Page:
Sprinkles, showers and outright downpours drenched the region in 2013, making it Atlanta’s fifth wettest year on record.
As December draws to a close, the city is drying off from a final soaking of the year. Sunday morning showers led to flood watches in some areas of metro Atlanta and brought the year’s total rainfall to 66.02 inches, according to Channel 2 meteorologist Brad Nitz.
“That’s likely it for rain for the year,” Nitz said. The forecast is for clearing skies, at least for a couple of days.
The only years with more rainfall than 2013 were 2009, 1948, 1935 and 1929. The record was set in 1948, which was deluged with 71.45 inches.
This year fell just three inches short of the 69.43 inches of four years ago. Atlanta had nearly 17 inches more rain in 2013 than its average annual total.
Marcus Dove, 73, is an avid weather watcher in Roswell and welcomes the rain.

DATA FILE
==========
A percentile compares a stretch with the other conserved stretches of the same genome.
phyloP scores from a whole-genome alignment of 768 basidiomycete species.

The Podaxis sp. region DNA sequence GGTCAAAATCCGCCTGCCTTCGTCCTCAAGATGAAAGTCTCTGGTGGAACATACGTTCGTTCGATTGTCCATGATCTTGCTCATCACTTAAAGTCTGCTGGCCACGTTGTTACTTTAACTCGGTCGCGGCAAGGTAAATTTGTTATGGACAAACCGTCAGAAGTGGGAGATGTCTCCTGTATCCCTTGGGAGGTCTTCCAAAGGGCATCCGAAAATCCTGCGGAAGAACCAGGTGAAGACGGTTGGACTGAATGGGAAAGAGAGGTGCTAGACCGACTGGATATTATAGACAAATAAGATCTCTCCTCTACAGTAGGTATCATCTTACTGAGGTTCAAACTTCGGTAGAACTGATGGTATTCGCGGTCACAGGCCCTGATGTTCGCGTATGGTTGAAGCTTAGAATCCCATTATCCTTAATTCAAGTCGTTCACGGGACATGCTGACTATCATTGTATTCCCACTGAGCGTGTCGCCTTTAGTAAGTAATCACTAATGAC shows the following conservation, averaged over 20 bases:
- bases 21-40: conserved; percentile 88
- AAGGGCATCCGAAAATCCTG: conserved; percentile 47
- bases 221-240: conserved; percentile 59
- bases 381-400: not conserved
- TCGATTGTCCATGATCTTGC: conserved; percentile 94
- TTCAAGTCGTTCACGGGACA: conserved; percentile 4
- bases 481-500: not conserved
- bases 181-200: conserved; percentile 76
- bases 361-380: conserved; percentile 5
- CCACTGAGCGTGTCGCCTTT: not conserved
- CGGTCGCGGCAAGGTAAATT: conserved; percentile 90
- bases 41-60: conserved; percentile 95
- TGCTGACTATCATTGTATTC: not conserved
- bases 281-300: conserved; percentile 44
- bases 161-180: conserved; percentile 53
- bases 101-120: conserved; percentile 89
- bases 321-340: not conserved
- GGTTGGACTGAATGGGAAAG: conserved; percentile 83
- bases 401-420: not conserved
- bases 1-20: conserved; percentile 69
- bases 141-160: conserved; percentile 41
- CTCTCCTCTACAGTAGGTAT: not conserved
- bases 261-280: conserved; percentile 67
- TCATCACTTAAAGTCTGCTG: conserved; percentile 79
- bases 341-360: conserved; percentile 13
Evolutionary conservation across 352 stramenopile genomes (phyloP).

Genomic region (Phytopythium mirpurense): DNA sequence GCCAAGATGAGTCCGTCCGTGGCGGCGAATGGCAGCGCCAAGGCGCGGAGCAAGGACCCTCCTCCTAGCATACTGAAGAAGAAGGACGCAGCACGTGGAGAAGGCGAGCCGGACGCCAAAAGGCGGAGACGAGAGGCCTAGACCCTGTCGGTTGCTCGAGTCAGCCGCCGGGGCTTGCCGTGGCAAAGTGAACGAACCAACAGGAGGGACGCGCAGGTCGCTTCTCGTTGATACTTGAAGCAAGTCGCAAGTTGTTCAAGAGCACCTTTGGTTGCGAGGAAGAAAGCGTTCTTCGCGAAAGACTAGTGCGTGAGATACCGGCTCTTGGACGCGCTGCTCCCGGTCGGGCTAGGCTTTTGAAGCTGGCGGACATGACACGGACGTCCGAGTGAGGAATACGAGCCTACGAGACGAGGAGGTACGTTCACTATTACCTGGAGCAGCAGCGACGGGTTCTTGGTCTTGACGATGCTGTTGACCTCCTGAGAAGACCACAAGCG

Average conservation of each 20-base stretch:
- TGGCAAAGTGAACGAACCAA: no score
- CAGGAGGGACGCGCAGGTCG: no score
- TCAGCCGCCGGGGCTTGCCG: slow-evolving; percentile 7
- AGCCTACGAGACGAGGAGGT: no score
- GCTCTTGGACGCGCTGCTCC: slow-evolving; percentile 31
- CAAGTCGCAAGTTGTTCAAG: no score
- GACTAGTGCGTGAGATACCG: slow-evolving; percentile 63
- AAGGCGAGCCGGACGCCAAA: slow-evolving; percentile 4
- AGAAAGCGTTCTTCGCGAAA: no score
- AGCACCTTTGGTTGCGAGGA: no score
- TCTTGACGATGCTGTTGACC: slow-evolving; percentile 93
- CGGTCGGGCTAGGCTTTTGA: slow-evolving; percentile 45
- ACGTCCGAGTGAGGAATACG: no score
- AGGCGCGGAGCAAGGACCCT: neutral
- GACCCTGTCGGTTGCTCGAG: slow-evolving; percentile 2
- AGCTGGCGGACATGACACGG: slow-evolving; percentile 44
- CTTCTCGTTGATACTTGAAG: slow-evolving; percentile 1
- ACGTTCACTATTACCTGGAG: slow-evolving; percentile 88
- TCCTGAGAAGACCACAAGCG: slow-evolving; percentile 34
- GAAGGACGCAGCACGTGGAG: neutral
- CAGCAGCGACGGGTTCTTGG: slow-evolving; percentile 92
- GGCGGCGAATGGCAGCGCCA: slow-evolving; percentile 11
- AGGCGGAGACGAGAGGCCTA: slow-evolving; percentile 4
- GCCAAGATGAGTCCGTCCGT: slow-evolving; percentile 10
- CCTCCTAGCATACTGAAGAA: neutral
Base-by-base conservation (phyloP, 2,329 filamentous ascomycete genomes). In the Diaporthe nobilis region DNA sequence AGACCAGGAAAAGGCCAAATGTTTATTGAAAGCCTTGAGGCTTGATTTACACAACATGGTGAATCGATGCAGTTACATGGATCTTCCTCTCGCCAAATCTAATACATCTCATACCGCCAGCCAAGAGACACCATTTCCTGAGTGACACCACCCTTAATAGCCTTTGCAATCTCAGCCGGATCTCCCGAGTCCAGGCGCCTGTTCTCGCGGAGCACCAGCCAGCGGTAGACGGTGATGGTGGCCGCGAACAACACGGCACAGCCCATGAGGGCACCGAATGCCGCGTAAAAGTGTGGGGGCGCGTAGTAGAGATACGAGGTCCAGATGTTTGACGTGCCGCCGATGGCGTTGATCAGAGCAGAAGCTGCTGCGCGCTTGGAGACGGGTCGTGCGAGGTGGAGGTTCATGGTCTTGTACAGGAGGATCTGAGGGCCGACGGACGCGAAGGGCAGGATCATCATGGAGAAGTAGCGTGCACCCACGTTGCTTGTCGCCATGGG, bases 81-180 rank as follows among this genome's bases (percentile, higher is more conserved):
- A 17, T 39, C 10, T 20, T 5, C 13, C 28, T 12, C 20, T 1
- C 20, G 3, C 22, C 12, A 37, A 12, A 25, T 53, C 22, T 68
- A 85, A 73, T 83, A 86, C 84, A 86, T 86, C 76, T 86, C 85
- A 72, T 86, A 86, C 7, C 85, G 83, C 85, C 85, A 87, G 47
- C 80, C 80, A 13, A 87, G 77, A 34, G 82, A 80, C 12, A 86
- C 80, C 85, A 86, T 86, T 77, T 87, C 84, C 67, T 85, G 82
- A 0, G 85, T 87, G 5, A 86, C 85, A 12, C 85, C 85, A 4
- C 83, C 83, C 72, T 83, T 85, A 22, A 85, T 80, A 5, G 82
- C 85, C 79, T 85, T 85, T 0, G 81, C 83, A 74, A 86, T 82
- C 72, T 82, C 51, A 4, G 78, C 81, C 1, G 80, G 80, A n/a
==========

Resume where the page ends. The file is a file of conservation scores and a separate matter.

“Boy, it’s more rain than we’ve had in a long time,” Dove said. “We need it.”
The rain made for wet commutes, soaked gardens and farms and an overfilled Lake Lanier. Earlier in the year, the city of Flowery Branch declared a state of emergency after flooding disrupted businesses, government and home-owners more than once. In May, rising waters temporarily shut bridges in Johns Creek and led to power outages in Cobb County.
And elsewhere, people simply got tired of the long stretches of gray skies and drizzles.
“I just don’t like it,” Isabella Bailey of Suwanee said. “I’m a sunny type of person. I’d rather be out in the sun.”
Yet some say a soaking is better than going without.
“I am happy that we’ve had more rain after so many years of drought,” said Shelly Spahr of Stone Mountain. When Lake Lanier’s levels were low, “it was very troubling, so I’m happy to see the rivers and lakes being filled up.”
The unusually wet year came without any big rains from a tropical storm, according to Nitz.
Atlanta isn’t alone in its riches of rain. Macon had its wettest year on record with 72.91 inches in 2013, more than five inches above the previous record set in 1929.